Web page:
This isn’t really a new phenomenon. Back in ancient Egypt people used to pay mourners to follow the funeral procession. These death specialists would scream, faint, cry and rip their clothes as a way to demonstrate how much the deceased would be missed.
Somehow that “pay per tear” scenario seems somewhat more honest than what goes on today.
Over the weekend, talk show legend Johnny Carson passed away. While I wasn’t around for a good chunk of his heyday, I still recognize his contributions to American television. He is the originator of the talk show format. Also, he had a reputation for relying on showmanship to deal with technical difficulties and having the cleverness and generosity to make even the most boring guest absolutely captivating.
Many news and talk programs paid homage to this man by inviting celebrities to appear and give their thoughts on Mr. Carson.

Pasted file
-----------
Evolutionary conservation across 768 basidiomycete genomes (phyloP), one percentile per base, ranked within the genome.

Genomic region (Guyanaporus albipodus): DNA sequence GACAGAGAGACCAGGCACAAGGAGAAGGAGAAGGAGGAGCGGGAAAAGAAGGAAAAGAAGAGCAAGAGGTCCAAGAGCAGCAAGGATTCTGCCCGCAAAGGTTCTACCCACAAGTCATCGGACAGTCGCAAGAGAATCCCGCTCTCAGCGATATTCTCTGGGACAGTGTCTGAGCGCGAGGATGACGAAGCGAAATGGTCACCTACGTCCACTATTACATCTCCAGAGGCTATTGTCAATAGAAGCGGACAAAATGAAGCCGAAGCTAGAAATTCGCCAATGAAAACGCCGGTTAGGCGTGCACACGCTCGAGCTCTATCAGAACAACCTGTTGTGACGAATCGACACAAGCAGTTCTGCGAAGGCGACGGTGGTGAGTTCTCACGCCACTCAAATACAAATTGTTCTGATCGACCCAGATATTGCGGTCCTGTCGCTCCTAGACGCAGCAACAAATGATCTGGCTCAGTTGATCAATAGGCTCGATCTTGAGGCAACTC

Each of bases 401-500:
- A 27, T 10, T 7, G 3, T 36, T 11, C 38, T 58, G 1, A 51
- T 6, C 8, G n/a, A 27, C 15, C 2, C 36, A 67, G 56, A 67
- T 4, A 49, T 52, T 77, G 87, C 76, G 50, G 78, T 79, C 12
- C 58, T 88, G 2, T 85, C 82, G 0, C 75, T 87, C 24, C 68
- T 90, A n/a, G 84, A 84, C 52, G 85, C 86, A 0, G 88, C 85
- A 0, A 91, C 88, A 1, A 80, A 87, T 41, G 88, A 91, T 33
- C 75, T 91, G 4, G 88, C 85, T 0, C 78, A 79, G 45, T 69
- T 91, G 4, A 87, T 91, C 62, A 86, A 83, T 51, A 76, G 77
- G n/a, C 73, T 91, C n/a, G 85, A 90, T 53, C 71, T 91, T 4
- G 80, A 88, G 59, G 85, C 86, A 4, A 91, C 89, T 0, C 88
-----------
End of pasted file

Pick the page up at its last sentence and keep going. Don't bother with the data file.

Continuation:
I was appalled.
Some were sincere, perhaps sharing an anecdote about a positive experience on The Tonight Show. However, the rest took self-promotion to an all-new low. More often than not, a story about Mr. Carson quickly degraded into a self-serving commercial. Even worse, though, were the celebrities who tried to elicit endless sympathy by saying how lost they were by the sudden death of this dear friend. Oh yeah, where were you during his illness? Nice of you to hop on the funeral bandwagon.
I’m sad. He deserves better.